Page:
UST Hosts i3 Conference
A group of industry experts gathered at University of St. Thomas on Wednesday, April 10, to talk about the convergence of innovation, intelligent automation and its impact on sourcing.
"With intelligent automation, we see companies enhancing their operations, transforming their businesses, and even creating new businesses,” Dr. Beena George, dean of UST’s Cameron School of Business and UST's new Chief Innovation Officer, said. “The i3 Conference gave our students and community the opportunity to learn about some of these exciting changes.”
Topics of Discussion
Topics explored were the latest trends and innovations in print advertising and an intelligent payment service system developed by the technology company Lucrotec. Intelligent automation is transforming the outsourcing process and ushering in a new era of productivity and innovation.
At this workshop, attendees learned how machine-learning, artificial intelligence and natural language processing, when applied to areas such as print management and supplier payments, could drive significant savings, improve efficiency and generate significant new revenue.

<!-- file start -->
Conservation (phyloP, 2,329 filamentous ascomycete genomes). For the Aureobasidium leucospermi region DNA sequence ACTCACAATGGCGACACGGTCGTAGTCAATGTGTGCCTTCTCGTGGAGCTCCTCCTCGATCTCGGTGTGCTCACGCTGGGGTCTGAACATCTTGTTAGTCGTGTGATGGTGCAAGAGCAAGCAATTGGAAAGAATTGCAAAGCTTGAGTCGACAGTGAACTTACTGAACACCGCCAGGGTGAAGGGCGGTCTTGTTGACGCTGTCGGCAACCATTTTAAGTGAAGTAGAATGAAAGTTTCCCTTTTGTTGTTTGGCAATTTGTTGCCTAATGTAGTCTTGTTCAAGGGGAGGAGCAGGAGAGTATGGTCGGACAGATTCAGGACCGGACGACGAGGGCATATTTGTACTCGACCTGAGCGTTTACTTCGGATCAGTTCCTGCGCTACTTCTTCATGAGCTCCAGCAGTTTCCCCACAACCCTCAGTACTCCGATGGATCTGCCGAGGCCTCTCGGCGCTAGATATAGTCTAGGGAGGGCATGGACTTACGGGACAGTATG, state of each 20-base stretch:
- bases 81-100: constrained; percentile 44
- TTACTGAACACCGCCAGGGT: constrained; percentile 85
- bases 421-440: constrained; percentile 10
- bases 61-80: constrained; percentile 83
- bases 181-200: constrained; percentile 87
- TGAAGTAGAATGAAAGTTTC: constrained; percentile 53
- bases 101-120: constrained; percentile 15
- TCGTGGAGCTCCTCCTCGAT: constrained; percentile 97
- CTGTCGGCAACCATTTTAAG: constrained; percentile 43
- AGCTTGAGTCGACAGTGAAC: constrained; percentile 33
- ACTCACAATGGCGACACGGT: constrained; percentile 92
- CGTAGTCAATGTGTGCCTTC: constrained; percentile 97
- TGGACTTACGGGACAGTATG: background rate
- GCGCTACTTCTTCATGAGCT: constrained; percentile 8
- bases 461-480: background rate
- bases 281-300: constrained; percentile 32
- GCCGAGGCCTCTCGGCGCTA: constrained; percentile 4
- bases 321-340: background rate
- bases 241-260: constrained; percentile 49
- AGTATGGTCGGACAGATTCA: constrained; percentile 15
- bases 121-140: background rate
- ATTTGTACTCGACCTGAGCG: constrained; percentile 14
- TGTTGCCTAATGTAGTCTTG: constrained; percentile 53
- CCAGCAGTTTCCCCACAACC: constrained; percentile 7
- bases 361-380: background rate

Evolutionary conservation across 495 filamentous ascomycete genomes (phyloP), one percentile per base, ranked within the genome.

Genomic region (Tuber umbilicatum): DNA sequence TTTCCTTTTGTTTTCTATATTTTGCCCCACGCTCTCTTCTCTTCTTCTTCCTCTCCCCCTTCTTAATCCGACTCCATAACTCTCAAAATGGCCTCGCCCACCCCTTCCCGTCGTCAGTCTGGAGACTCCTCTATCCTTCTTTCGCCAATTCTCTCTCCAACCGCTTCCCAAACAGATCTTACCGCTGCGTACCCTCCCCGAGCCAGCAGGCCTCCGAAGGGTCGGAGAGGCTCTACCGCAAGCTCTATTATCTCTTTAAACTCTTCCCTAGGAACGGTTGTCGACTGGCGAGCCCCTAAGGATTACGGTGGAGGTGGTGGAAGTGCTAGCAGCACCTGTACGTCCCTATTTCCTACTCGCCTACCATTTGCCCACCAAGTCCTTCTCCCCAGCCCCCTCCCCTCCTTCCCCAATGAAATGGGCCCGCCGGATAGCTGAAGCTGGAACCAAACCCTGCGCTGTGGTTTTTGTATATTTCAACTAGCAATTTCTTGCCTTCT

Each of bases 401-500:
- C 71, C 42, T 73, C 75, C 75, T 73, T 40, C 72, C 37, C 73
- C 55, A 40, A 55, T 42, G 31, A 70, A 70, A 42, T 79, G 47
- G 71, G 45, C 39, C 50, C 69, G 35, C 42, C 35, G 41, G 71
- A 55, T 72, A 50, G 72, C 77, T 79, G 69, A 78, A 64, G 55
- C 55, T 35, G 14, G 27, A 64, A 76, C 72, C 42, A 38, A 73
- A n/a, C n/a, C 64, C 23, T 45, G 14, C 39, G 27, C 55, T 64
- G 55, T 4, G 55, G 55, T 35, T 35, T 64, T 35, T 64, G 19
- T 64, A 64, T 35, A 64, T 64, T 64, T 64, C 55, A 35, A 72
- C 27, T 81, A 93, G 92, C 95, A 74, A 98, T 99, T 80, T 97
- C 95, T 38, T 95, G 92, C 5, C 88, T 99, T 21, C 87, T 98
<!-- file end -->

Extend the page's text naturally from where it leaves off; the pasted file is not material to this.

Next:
Focusing on Impact Sourcing
The ending session's focus was impact sourcing. Impact sourcing is a business process outsourcing model in which jobs or tasks are outsourced to economically disadvantaged areas as a means of improving the situation of the people living there. Through impact sourcing, companies can have a dramatic and positive social impact on the communities they source from by prioritizing suppliers who intentionally hire and provide career development opportunities to people who otherwise have limited prospects for formal employment.
This event serves as a precursor to an Impact Sourcing Conference, which University of St. Thomas hosts on May 24. The global summit’s goal is to have participants experience the real-world impact of global companies that have embraced impact sourcing in Africa.
A ticket to the 2019 Impact Sourcing Summit held in Uganda sponsored by Uganda Munu Technologies was raffled at the April 10 workshop.
Dr. George hosted the workshop event.
“We ended the conference with a discussion on using intelligent automation to support the infrastructure needed for impact sourcing,” Dr. George said. “As a signatory to the UN Global Compact Principles for Responsible Management Education (UNGC PRME), the Cameron School of Business has a particular interest in this practice since impact sourcing addresses two of the UNGC's Sustainable Development Goals that focus on economic development and reducing inequality.”